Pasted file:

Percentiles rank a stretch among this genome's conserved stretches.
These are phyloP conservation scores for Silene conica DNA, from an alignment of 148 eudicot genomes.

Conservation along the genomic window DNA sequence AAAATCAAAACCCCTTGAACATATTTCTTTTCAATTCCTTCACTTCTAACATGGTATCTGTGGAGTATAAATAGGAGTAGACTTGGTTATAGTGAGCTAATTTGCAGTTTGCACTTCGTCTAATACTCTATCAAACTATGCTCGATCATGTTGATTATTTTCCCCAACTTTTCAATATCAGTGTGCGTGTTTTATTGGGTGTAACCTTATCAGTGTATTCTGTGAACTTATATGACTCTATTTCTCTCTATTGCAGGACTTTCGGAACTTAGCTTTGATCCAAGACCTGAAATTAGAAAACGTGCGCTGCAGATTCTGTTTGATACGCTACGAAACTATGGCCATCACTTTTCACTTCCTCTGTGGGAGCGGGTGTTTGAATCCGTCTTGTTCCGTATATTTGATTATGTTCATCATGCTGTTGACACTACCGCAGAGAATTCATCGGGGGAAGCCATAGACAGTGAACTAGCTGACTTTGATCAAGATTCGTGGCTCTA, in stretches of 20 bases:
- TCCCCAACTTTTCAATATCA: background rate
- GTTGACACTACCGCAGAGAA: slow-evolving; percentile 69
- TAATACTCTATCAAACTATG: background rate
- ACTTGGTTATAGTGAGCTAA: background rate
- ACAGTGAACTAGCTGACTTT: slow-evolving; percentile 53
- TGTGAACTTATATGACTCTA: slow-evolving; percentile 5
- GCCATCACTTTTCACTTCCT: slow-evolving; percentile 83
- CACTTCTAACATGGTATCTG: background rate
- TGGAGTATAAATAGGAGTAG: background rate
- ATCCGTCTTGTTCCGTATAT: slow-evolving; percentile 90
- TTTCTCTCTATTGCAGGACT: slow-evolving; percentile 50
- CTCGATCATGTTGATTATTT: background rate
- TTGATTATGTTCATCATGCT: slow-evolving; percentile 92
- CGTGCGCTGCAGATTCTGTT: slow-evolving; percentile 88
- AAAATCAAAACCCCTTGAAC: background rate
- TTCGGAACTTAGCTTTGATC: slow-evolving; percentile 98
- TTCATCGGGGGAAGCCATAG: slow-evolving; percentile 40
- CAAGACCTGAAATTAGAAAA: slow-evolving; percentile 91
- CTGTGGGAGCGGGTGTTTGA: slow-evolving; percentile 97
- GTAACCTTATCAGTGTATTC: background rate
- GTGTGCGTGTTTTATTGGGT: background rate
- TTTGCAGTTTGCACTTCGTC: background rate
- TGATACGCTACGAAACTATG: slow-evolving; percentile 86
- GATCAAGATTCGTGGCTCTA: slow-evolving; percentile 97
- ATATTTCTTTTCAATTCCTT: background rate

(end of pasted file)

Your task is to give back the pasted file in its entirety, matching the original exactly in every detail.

Percentiles rank a stretch among this genome's conserved stretches.
These are phyloP conservation scores for Silene conica DNA, from an alignment of 148 eudicot genomes.

Conservation along the genomic window DNA sequence AAAATCAAAACCCCTTGAACATATTTCTTTTCAATTCCTTCACTTCTAACATGGTATCTGTGGAGTATAAATAGGAGTAGACTTGGTTATAGTGAGCTAATTTGCAGTTTGCACTTCGTCTAATACTCTATCAAACTATGCTCGATCATGTTGATTATTTTCCCCAACTTTTCAATATCAGTGTGCGTGTTTTATTGGGTGTAACCTTATCAGTGTATTCTGTGAACTTATATGACTCTATTTCTCTCTATTGCAGGACTTTCGGAACTTAGCTTTGATCCAAGACCTGAAATTAGAAAACGTGCGCTGCAGATTCTGTTTGATACGCTACGAAACTATGGCCATCACTTTTCACTTCCTCTGTGGGAGCGGGTGTTTGAATCCGTCTTGTTCCGTATATTTGATTATGTTCATCATGCTGTTGACACTACCGCAGAGAATTCATCGGGGGAAGCCATAGACAGTGAACTAGCTGACTTTGATCAAGATTCGTGGCTCTA, in stretches of 20 bases:
- TCCCCAACTTTTCAATATCA: background rate
- GTTGACACTACCGCAGAGAA: slow-evolving; percentile 69
- TAATACTCTATCAAACTATG: background rate
- ACTTGGTTATAGTGAGCTAA: background rate
- ACAGTGAACTAGCTGACTTT: slow-evolving; percentile 53
- TGTGAACTTATATGACTCTA: slow-evolving; percentile 5
- GCCATCACTTTTCACTTCCT: slow-evolving; percentile 83
- CACTTCTAACATGGTATCTG: background rate
- TGGAGTATAAATAGGAGTAG: background rate
- ATCCGTCTTGTTCCGTATAT: slow-evolving; percentile 90
- TTTCTCTCTATTGCAGGACT: slow-evolving; percentile 50
- CTCGATCATGTTGATTATTT: background rate
- TTGATTATGTTCATCATGCT: slow-evolving; percentile 92
- CGTGCGCTGCAGATTCTGTT: slow-evolving; percentile 88
- AAAATCAAAACCCCTTGAAC: background rate
- TTCGGAACTTAGCTTTGATC: slow-evolving; percentile 98
- TTCATCGGGGGAAGCCATAG: slow-evolving; percentile 40
- CAAGACCTGAAATTAGAAAA: slow-evolving; percentile 91
- CTGTGGGAGCGGGTGTTTGA: slow-evolving; percentile 97
- GTAACCTTATCAGTGTATTC: background rate
- GTGTGCGTGTTTTATTGGGT: background rate
- TTTGCAGTTTGCACTTCGTC: background rate
- TGATACGCTACGAAACTATG: slow-evolving; percentile 86
- GATCAAGATTCGTGGCTCTA: slow-evolving; percentile 97
- ATATTTCTTTTCAATTCCTT: background rate